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Monday, January 22, 2018

Stress

In a survey of 30,000 people in 30 countries, it was reported that women who work full-time and have children have the greatest level of stress.  Half of the population reports that their stress level has gone up in the last year.  Eighty-one percent of Americans report that money is their number one source of stress.  As I’ve reported in the past, this chronic stress takes a toll.  The six leading causes of death have been linked to stress including cancer, heart disease, lung disease, suicide, accidents and cirrhosis of the liver.  Add to this the other diseases related to stress (diabetes, stroke, digestive disorders, depression/anxiety, hormone and reproductive problems and immune disorders) and stress is the greatest cause of death and disease we are facing.  Medical researchers estimate that stress is the underlying cause of 80% of all illness.  But I somehow doubt this comes as much of a shock to most people.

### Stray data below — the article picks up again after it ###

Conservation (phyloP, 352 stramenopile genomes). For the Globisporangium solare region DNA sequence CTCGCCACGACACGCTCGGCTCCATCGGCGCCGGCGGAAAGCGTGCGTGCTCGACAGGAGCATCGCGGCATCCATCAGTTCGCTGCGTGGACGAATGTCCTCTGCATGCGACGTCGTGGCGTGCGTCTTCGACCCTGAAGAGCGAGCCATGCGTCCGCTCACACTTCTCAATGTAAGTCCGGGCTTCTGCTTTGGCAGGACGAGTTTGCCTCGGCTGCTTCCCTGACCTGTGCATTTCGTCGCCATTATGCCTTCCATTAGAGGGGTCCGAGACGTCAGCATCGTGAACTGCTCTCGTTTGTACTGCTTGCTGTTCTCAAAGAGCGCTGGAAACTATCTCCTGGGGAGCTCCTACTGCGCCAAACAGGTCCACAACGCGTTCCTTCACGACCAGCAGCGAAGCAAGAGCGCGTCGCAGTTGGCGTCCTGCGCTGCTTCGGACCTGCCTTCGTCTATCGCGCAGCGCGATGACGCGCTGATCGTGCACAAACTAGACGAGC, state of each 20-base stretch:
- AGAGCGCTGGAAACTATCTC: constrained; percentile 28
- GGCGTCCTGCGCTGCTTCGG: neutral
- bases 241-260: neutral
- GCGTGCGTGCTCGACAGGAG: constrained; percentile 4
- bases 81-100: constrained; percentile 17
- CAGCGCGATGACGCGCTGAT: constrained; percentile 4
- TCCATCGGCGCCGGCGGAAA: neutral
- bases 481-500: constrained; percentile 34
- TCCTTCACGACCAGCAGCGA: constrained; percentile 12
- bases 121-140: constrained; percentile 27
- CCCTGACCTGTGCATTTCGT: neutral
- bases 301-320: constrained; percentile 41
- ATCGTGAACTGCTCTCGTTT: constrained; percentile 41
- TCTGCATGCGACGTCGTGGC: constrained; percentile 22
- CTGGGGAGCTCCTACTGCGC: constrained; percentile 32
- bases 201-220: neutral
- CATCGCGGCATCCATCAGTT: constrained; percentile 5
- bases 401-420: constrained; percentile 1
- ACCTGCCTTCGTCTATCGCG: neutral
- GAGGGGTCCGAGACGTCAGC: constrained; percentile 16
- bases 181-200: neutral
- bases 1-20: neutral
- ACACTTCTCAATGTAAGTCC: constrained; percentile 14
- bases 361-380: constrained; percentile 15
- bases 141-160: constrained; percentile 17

So what do we do about stress?  The first thing is to realize that stress is a perception that occurs in the brain.  I’ve heard it said, “It’s not the stress, it’s how we respond or react to the stress.”  We need to realize that the stress response is a programmed reaction that starts in the brain and is carried through different hormones and chemicals to change our physiology so that we can better respond to a threat.  This cascade of chemical reactions is measurable, reproducible, and predictable – it happens to some degree every time we perceive stress.  You also need to realize that the stress response is a perfect reaction!  The response is programmed in all of us in order to increase our chances of survival.  The problem is that when stress is perceived the process starts and the brain does not know or care whether we are threatened by money and taxes or confronted by a tiger – the reaction is the same.  The response that would be of benefit if we were running from a tiger is devastating over time with daily stresses of modern life.  The other problem is that our brain and nervous system is always learning and adapting.  In the same way that practicing the piano will make us a better player, practicing the perception of stress will send us more easily into the stress response.  Realize that stress is a habit that must be interrupted and then retrained and this takes practice.  Please check in next week and I will share several strategies on how to start this process that can make the biggest difference between health and disease.

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